The Bear, the Volt, and the Saint Bernard

The bears have it figured out.

Their diet consists of berries, shoots, grasses, honey, squirrels, salmon, and the odd unfortunate hiker. Though these foods are plentiful in the warmer months, they become scarce to non-existent in winter. But bears don’t starve when the snow falls. In late summer and fall they gorge themselves, storing up reserves of fat, and then settle down in a convenient den to sleep away the lean wintertime.

Like bear food, renewable energy sources such as wind and solar are not available all the time. Sometimes the wind does not blow. Sometimes the sun does not shine. Like bears, we can adjust our electricity consumption to match when it is available, but only up to a point. We need to power our hospitals, public transit, roadway lighting, and innumerable other non-negotiables.

For now, this isn’t a problem. Wind and solar are merely the garnish on the edge of our collective energy plate. The mainstays of our energy diet are hydroelectric dams, nuclear reactors, and thermal plants which produce electricity by burning fossil fuels.

However, this is a passing state of affairs. Most significant sources of hydropower have already been tapped. Nuclear is prone to massive construction cost overruns and rare but catastrophic accidents, and carries a near-perpetual liability of radioactive waste storage. Fossil fuels – coal, oil and natural gas – grow more expensive and scarce, and will inevitably price themselves out of the market. More troubling is the local acid rain and global climate change that they cause.

Sooner or later, all of our energy will have to be renewable. If we are to avoid massive collapse of world ecosystems under the weight of runaway global warming, it had best be sooner rather than later. But before that can happen, we will have to smooth over the difference between the pattern of generation and the pattern of consumption. That means finding methods to store energy on a huge scale.

What are we going to do, build a massive rechargeable battery?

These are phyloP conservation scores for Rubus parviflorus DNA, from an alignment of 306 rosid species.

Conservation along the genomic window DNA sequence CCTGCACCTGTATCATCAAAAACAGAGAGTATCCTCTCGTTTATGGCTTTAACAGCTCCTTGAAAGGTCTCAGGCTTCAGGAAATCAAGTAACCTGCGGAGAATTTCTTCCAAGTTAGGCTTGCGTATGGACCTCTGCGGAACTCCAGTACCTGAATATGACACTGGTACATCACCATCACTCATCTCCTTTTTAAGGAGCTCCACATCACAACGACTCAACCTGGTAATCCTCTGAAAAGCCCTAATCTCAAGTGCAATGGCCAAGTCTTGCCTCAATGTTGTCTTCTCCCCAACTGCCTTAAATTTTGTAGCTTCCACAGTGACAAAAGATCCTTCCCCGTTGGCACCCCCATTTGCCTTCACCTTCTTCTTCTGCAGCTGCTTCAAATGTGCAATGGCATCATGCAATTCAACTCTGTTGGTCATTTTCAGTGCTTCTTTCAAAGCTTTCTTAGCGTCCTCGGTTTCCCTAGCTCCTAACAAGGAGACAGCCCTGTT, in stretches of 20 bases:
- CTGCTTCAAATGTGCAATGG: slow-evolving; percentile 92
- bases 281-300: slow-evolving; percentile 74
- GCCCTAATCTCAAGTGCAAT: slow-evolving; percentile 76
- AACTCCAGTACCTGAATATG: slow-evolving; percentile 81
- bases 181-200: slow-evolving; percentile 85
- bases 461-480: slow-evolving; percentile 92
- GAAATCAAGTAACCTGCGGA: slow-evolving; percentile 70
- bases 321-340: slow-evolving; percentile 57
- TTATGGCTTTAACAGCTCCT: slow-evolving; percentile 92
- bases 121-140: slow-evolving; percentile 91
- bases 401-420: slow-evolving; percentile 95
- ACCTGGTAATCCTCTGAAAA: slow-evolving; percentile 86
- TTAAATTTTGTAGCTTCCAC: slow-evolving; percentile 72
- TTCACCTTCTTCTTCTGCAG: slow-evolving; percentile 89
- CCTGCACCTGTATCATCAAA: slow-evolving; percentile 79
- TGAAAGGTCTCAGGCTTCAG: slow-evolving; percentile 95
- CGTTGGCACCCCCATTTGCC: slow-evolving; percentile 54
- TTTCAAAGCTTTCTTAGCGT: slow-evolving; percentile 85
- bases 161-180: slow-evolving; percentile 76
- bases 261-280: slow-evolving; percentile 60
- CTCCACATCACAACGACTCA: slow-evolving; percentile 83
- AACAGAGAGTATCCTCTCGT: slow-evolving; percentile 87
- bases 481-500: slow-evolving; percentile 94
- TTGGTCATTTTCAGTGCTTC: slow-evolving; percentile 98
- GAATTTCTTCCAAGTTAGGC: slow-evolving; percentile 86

No. But we are going to build a whole bunch of little ones.

Some of these rechargeable batteries won’t be so little. Pumped storage, like the 400MW facility proposed in Marmora, Ontario, uses cheap off-peak electricity (picture wind turbines spinning madly on blustery nights) to pump water into an elevated reservoir. Then, when rates are high, the water is allowed to flow back down into a lower reservoir, turning turbines and generating – well, re-generating – electricity.

The other rechargeable batteries are actually the solution to two problems. Nearly every mode of transportation – be it the plane, the train, or the automobile – relies on combustion of fossil fuels. But like fossil fuels, the internal combustion engine’s days are numbered. The transition to post-gasoline transportation began in 1997, with the advent of Toyota’s hybrid gas-electric Prius, and continues today with the plug-in hybrid Chevy Volt and its brethren.

Eventually internal combustion engines will go the way of the electric typewriter, electric cars will reign supreme, and a sizeable rechargeable battery will be parked in every driveway. These will charge up at night, when both electricity demand and electricity rates are low. When the sun rides high, and electricity rates do likewise, and the car is just sitting in a parking lot anyway, some of that stored energy will be fed back into the grid. And the owner will get credit for it.